June 1, 2011

Jellyfish Sting Again!



     I wondered why my post on a jellyfish that stung over one hundred people at my childhood beach, Wallis Sands Beach, in Rye, New Hampshire, had so many hits May 31. I checked to see if the post was being spammed, but it was not. That there were legitimate searches for jellyfish stings proved correct.

     Then I saw the post/article on the Internet: Jellyfish hordes crash Florida beach parties. More than eight hundred persons were stung by a jellyfish invasion at the beaches along Florida’s Atlantic coast. They were stung by the swarm of purple-colore sea creatures, which washed up on shore en masse thanks to consistent east winds.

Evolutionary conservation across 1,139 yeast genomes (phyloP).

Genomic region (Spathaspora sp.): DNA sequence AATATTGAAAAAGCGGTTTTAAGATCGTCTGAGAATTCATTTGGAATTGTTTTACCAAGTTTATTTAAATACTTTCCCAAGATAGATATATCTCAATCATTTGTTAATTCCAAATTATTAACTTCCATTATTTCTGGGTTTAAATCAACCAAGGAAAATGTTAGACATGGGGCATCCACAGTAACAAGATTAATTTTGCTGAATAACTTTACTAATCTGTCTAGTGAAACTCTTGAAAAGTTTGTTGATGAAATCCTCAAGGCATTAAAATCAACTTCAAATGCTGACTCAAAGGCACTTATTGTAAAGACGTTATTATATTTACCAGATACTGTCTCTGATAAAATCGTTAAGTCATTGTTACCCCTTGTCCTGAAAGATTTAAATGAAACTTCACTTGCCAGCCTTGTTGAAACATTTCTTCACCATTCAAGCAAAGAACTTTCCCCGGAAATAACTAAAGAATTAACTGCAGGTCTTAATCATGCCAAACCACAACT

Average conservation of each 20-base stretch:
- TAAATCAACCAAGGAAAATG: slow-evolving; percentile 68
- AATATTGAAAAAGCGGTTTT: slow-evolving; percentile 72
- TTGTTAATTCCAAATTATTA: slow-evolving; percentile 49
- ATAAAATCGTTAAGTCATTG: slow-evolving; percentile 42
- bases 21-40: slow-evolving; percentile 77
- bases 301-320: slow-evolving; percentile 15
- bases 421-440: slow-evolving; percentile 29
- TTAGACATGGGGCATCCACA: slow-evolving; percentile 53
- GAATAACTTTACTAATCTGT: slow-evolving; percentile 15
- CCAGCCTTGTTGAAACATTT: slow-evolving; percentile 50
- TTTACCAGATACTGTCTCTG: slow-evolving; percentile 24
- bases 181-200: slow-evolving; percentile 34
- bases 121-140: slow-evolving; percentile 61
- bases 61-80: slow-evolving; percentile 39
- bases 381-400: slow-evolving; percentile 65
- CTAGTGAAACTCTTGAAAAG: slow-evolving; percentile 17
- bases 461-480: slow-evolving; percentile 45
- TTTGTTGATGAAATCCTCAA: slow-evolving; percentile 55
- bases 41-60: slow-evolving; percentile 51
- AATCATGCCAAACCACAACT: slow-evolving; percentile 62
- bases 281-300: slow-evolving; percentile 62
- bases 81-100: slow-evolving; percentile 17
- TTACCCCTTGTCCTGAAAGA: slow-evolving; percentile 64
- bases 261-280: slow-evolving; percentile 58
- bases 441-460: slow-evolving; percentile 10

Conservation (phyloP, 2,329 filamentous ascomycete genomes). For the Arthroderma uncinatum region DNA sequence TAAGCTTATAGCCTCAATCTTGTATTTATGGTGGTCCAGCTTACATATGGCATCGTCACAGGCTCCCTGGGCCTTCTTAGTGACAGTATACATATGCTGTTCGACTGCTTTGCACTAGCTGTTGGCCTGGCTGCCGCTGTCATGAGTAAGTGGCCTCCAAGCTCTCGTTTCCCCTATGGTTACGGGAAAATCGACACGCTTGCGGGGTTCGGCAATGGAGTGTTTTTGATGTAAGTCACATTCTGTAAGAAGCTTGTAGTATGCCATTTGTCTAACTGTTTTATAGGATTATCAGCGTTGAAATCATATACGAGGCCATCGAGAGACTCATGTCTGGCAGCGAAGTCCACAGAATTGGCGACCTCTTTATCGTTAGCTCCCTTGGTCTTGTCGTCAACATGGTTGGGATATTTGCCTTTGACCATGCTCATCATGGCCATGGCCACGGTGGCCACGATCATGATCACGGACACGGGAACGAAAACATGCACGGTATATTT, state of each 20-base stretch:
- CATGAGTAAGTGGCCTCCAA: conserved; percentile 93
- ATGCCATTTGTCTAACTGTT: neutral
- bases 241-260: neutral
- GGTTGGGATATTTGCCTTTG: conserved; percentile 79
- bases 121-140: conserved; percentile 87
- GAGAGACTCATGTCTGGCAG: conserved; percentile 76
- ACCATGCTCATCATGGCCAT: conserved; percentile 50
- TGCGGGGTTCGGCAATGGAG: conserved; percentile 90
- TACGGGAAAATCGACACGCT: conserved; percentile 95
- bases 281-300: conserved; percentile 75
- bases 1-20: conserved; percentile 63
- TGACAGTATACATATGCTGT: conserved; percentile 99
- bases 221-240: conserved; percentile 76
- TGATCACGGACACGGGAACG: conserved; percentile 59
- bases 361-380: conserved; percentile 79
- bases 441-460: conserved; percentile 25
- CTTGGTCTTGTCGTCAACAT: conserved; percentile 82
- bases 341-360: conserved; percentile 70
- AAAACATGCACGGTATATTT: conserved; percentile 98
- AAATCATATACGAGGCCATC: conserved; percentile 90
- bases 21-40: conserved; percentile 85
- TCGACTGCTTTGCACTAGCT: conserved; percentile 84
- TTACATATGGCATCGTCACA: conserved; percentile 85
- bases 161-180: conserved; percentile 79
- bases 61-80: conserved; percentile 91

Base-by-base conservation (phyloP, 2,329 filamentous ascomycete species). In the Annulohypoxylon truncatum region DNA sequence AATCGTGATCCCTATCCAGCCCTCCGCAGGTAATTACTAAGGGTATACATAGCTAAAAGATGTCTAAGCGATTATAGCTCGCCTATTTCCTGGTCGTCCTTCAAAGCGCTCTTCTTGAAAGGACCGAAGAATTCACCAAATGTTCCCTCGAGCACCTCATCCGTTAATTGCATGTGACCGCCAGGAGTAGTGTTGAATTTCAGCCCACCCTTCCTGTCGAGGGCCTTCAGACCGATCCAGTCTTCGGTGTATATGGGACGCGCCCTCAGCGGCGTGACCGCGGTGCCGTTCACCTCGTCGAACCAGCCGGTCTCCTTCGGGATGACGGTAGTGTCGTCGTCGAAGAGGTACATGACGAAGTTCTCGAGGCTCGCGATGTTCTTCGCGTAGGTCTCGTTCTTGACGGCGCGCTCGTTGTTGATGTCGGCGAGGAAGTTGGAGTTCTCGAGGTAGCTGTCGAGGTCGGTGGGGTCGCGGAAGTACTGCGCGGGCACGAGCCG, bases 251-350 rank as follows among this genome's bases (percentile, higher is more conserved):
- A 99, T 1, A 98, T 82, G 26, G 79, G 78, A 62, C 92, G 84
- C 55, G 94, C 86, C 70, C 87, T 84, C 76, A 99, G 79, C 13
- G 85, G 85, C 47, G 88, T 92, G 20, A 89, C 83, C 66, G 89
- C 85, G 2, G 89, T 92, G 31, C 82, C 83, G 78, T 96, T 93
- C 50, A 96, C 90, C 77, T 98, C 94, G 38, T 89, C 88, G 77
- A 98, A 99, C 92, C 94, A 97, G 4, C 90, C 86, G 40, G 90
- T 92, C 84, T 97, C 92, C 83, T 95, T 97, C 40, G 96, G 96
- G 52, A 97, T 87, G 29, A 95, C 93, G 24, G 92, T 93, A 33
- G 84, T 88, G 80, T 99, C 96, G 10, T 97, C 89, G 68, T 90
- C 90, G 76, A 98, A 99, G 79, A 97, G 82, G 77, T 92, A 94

Only two victims were transported to the hospital—they suffered respiratory problems. Others who were stung experienced itching, burning, and rashes, similar to a bee sting, The stings aren’t usually serious unless the stung party is allergic. Lifeguards have a vinegar solution on hand to neutralize the stinging cells.

     However, Thousands more, understandably spooked by the jellyfish, stayed out of the water.*


     The jellyfish striking the Florida beaches was a distinctive species of jellyfish was a mauve stinger, a species not indigenous to North America, and which is very sporadic, occurring in heavy numbers, but not appearing every year. The large population, probably bloomed in the Gulf of Mexico, was likely transported by the Gulf-stream wrapping around the coast of Florida. The species is much more common in the Mediterranean.**


     The articles explained the interest in stinging jellyfish which make their appearance on Atlantic Coast beaches.


**1,600 people along Florida coast stung by non-native jellyfish, From wire reports, Greensburg Tribune-Review, June 1, 2011, A5



Jellyfish Sting Wallis Sands Beach Visitors


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